I've since passed that and found that I didn't give myself enough credit. I'm certainly not a "genius" writer in the slightest--there's a lot I have to learn--but at least I have a slight bit more confidence than I once had and know that I can write better than I always thought. :)

Anonymous said...


If these are posts from Christmases past, why are they dated October, May and February? ;)

Julie said...

A quote that I think goes along with your post:

Writers have to simultaneously believe the following two things:
1) The story I am now working on is the greatest work of genius ever written in English.
2) The story I am now working on is worthless drivel.

Of course, believing two contradictory facts at the same time is sometimes referred to as madness – but that, too, can be an asset to a writer.

~Orson Scott Card

BarbS. said...

Sometimes I think writing fiction is not unlike writing a dissertation. You've got all the pieces to your argument assembled, but you hit the point where you go, "Ewwww, this is sooooo not worth it." Drivel? Absolutely. I mean, when it comes to fiction writing, what's so important about figments of the imagination?

Thank goodness this wasn't a post about romance writing! Wordver is loubewed.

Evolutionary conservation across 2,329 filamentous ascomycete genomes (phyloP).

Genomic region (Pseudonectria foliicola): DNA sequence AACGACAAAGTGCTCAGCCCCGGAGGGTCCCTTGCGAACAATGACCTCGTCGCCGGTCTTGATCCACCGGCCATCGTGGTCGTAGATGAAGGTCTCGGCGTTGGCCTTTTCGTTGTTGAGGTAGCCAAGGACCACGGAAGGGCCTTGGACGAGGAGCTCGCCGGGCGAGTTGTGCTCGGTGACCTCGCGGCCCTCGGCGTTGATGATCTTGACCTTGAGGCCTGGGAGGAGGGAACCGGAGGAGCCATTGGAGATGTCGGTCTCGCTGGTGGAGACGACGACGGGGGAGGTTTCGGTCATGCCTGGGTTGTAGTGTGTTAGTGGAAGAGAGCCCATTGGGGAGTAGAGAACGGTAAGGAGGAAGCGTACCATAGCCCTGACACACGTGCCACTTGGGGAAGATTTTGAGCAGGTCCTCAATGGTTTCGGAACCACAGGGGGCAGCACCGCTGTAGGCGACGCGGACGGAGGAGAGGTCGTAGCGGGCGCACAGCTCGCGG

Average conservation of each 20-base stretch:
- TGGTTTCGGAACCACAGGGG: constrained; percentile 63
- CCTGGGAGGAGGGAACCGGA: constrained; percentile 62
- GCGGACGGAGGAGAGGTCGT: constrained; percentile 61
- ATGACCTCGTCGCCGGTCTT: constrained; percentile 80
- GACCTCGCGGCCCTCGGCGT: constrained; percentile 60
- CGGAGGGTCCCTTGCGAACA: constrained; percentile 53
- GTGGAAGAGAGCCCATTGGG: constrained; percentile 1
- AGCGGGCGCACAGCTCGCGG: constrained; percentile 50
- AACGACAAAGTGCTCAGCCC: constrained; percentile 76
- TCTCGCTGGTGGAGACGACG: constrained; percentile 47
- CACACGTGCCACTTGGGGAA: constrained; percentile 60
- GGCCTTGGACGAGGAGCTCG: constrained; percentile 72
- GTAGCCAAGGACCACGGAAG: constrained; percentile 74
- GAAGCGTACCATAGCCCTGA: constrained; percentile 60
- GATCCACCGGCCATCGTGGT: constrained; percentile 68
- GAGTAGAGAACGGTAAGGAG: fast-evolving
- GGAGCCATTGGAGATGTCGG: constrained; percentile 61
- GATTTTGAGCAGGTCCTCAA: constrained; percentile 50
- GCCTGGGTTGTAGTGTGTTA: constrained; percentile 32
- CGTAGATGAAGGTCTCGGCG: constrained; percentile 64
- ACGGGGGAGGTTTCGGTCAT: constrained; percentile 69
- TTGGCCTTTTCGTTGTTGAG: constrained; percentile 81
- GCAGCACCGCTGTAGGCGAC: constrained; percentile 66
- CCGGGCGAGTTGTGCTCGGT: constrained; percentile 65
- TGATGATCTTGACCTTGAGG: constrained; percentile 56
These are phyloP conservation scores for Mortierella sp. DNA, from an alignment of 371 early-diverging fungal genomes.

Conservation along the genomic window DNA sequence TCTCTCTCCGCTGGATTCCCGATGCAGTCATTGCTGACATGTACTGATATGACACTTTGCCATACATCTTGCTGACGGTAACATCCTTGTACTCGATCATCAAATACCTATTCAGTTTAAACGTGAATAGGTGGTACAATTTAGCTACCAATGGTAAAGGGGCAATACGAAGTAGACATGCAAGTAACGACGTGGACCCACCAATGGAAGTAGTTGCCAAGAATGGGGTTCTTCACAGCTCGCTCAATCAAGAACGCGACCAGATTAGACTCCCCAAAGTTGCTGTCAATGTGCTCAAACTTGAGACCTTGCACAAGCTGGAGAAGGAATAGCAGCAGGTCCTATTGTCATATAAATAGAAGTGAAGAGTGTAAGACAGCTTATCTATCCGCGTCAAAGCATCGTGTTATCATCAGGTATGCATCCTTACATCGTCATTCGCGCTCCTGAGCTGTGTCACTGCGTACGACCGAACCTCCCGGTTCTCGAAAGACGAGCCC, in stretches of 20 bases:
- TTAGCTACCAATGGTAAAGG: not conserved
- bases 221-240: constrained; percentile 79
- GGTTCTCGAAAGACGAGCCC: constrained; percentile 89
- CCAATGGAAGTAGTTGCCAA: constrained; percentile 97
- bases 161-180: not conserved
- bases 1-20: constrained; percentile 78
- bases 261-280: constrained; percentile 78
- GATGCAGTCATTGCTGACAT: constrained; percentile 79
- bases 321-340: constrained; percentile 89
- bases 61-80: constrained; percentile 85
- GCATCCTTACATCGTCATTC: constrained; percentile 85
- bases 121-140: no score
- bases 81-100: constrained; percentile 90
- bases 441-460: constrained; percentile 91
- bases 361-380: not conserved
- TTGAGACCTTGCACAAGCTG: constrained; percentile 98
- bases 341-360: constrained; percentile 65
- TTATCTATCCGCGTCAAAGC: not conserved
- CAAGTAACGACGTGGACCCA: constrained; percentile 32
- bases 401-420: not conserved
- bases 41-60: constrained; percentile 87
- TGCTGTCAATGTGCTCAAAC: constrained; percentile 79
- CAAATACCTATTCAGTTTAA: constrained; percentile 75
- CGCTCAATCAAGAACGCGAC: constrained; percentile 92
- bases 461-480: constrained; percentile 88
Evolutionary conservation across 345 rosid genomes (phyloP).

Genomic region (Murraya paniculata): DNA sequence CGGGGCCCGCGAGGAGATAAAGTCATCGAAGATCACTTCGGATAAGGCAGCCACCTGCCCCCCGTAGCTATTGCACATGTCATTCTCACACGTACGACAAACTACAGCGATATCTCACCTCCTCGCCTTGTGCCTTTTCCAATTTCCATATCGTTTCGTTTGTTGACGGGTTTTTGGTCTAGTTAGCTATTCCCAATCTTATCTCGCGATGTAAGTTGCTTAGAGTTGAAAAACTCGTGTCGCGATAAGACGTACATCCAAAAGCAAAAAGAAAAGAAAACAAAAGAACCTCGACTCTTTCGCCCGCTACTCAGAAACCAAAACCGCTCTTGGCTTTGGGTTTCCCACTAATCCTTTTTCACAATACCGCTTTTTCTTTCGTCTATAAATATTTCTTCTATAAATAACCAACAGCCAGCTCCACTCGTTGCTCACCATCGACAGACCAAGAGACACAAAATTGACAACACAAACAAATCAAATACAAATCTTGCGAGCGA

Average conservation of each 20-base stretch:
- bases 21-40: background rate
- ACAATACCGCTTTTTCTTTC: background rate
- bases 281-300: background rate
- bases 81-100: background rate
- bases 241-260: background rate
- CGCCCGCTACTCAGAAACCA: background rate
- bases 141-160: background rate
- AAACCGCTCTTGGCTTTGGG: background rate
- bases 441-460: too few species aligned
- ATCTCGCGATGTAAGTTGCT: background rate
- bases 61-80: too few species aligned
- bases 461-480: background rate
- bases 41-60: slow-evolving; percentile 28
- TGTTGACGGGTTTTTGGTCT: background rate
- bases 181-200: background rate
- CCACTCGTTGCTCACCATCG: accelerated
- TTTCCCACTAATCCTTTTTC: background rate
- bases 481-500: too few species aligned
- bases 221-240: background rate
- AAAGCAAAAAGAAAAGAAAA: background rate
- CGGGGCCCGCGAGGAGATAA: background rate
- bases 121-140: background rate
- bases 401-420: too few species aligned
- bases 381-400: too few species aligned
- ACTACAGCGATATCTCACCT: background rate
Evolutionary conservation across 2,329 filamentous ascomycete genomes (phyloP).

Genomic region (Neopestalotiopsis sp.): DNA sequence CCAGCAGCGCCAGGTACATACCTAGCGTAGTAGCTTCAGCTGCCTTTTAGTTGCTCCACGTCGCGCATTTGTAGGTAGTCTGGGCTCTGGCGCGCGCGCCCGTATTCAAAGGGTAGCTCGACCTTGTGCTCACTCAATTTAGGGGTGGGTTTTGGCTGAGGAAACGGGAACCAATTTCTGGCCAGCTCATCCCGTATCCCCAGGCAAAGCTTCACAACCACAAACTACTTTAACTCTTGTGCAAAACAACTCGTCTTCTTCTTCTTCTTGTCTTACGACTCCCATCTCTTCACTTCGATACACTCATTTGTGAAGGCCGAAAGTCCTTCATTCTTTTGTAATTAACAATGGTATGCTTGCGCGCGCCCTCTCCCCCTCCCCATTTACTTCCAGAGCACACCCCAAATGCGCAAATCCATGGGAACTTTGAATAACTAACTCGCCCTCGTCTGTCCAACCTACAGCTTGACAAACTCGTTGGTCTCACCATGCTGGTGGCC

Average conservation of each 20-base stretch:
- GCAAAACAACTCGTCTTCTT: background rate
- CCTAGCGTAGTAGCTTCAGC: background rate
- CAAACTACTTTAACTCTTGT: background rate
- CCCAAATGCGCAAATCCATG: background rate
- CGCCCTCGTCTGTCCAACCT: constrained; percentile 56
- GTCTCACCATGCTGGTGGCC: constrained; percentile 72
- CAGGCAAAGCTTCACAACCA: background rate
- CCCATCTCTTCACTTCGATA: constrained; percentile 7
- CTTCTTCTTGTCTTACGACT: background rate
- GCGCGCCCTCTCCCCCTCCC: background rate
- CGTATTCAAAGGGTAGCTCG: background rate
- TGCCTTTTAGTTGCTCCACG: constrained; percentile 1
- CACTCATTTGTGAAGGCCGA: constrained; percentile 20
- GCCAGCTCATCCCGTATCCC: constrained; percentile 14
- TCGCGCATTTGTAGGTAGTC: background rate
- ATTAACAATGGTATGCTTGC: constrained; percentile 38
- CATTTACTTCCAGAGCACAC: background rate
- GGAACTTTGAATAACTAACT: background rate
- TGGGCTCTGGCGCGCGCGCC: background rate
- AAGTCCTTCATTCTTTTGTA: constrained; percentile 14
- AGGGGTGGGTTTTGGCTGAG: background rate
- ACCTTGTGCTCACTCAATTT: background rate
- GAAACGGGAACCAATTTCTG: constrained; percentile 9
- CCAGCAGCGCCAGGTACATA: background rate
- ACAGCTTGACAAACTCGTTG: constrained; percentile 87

Steve Fuller said...

Luckily, I think everything I write is crap. :-)

Madison said...

I try to read my work through naked eyes so that I can find all the mistakes I can. Of course I still miss some and that's why I let my friends read my work, because they aren't afraid to tell me when something is crap! :D

Ulysses said...

I am a genius. I've got the IQ test scores to prove it. HOWEVER, I still worry about losing my job, wonder whether I've made the right mortgage decisions, worry about what kind of home my children will eventually place me in... and all the other stuff that goes with being a decadent Westerner in the new millenium.

Being a genius hasn't actually helped me much. I like to think I recognize my own faults when they're pointed out to me, but then everyone thinks that. In my experience, hard work will get you farther than either excess intelligence or talent alone.